• Fatally weak MD5 function torpedoes crypto protections in HTTPS and IPSEC

    If you thought MD5 was banished from HTTPS encryption, you'd be wrong. It turns out the fatally weak cryptographic hash function, along with its only slightly stronger SHA1 cousin, are still widely used in the transport layer security protocol that underpins HTTPS. Now, researchers have devised a series of attacks that exploit the weaknesses to break or degrade key protections provided not only by HTTPS but also other encryption protocols, including Internet Protocol Security and secure shell.

Ubuntu Touch to Support Encryption of User Data

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Security
Ubuntu

The Ubuntu Touch operating system is also going to provide support for encryption of user data; developers have revealed.

It wasn’t a secret that Ubuntu Touch will get encryption, but it’s also not listed as an upcoming feature. It’s buried in a wiki entry with plans for Ubuntu Touch, but it’s nice to see that it’s still being considered, even if it’s not going to arrive anytime soon.

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Also: Ubuntu ‘Spyware’ Will Be Disabled In Ubuntu 16.04 LTS

Tails 1.8.2 is out

Filed under
GNU
Linux
Security
Debian

This release fixes numerous security issues. All users must upgrade as soon as possible.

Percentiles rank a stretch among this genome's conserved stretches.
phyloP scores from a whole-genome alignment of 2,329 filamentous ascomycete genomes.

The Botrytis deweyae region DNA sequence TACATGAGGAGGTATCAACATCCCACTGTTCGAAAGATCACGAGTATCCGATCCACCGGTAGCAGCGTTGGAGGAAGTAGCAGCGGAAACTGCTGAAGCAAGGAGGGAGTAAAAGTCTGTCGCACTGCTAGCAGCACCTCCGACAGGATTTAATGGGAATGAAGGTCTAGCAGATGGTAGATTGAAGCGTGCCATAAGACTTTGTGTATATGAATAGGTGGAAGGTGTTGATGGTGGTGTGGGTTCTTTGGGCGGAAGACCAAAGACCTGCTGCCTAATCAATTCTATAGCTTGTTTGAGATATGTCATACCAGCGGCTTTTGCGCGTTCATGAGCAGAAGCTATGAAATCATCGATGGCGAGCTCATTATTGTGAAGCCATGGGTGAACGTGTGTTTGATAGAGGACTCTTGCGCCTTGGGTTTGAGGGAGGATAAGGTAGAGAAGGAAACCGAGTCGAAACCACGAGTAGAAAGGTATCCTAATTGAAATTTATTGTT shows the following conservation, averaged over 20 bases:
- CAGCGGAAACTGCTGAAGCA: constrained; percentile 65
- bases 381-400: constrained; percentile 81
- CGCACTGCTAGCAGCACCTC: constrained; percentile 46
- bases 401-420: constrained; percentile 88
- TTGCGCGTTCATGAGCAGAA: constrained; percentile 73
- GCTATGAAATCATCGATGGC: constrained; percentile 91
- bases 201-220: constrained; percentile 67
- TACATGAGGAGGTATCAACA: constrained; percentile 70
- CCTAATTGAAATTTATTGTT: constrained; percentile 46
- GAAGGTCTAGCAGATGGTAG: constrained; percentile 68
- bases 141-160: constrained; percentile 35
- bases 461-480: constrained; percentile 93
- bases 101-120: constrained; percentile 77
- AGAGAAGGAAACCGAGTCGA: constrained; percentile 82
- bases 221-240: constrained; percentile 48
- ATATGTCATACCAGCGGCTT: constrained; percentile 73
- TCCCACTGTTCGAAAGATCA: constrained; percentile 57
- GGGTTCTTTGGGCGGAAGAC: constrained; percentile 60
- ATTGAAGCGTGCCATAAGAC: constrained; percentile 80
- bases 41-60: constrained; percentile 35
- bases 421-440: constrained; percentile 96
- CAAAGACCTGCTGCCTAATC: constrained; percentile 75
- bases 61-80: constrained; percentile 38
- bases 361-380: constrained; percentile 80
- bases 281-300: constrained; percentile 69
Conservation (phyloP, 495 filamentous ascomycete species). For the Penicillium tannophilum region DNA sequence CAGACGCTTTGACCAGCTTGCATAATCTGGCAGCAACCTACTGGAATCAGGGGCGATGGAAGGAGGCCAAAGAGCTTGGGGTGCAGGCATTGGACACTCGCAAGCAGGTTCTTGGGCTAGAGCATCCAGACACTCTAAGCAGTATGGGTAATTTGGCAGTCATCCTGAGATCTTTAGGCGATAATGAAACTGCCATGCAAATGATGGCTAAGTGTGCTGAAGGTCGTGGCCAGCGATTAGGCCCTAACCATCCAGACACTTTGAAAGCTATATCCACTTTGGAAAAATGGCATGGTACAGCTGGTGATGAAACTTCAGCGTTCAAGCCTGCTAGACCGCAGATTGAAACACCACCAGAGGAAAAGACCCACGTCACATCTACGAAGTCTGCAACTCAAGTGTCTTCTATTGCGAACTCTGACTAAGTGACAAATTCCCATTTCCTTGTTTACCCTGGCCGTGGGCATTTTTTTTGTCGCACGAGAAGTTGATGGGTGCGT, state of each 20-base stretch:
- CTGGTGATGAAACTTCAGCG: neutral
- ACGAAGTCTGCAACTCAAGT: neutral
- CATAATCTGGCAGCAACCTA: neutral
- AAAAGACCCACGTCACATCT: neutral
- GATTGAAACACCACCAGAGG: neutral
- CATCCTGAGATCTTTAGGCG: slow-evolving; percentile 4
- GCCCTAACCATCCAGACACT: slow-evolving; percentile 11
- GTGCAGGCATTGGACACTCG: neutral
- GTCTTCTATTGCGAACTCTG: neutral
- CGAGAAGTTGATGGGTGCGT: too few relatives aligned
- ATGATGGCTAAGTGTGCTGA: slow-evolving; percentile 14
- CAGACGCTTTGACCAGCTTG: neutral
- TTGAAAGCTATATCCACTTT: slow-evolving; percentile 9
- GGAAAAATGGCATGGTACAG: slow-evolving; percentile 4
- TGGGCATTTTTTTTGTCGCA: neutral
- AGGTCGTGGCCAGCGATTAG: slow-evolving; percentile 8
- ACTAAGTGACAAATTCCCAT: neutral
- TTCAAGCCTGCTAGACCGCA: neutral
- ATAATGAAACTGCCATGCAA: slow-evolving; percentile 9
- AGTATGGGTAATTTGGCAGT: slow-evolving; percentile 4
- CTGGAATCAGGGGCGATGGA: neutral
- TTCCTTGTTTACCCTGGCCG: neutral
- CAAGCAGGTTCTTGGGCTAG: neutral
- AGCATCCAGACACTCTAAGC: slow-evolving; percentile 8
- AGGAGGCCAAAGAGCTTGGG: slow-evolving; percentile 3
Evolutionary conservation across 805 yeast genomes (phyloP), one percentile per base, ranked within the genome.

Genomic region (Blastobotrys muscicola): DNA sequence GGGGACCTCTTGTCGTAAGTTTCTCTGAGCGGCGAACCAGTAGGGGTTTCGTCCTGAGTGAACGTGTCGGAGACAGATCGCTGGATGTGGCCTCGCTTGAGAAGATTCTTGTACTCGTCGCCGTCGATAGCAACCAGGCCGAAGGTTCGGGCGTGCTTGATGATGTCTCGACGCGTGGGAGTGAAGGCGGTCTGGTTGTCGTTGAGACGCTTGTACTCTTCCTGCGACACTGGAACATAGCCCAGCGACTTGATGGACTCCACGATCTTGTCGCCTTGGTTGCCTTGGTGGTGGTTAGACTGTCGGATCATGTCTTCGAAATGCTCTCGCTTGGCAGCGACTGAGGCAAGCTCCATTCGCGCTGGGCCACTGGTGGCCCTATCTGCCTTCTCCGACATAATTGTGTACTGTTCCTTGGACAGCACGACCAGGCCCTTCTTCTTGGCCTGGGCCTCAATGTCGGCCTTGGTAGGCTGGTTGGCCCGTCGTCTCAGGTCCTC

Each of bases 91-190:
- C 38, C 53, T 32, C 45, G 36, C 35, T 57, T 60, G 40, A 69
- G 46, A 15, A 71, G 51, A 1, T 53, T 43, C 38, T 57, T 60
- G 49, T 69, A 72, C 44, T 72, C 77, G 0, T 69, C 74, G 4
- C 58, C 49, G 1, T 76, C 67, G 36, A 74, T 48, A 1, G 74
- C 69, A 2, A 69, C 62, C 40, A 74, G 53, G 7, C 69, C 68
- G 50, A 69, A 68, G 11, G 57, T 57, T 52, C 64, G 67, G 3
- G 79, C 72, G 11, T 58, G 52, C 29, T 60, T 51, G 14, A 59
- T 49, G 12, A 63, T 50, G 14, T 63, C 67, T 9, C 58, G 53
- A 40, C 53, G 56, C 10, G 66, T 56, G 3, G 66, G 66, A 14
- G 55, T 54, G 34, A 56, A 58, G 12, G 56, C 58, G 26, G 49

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Also: Debian LTS Work December 2015

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Raspberry Pi: New NOOBS and Raspbian releases

The Release Notes are available, and don't indicate that there are very large changes in this release, just some nice incremental updates, bug fixes, and general cleanup. There may be some interesting internal changes; we'll have to wait for the official announcement to hear about that. Read more

Tunir 0.13 is released and one year of development

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Now that Rubin had shepherded smartphones from concept to phenomenon, they no longer held much interest. As an engineering problem, they had been solved. Sure, entrepreneurs kept launching new apps, but for someone who considered engineering an art, that was like adding a few brushstrokes atop layers of dried paint. Rubin wanted to touch canvas again—and he could see a fresh one unfurling in front of him. Read more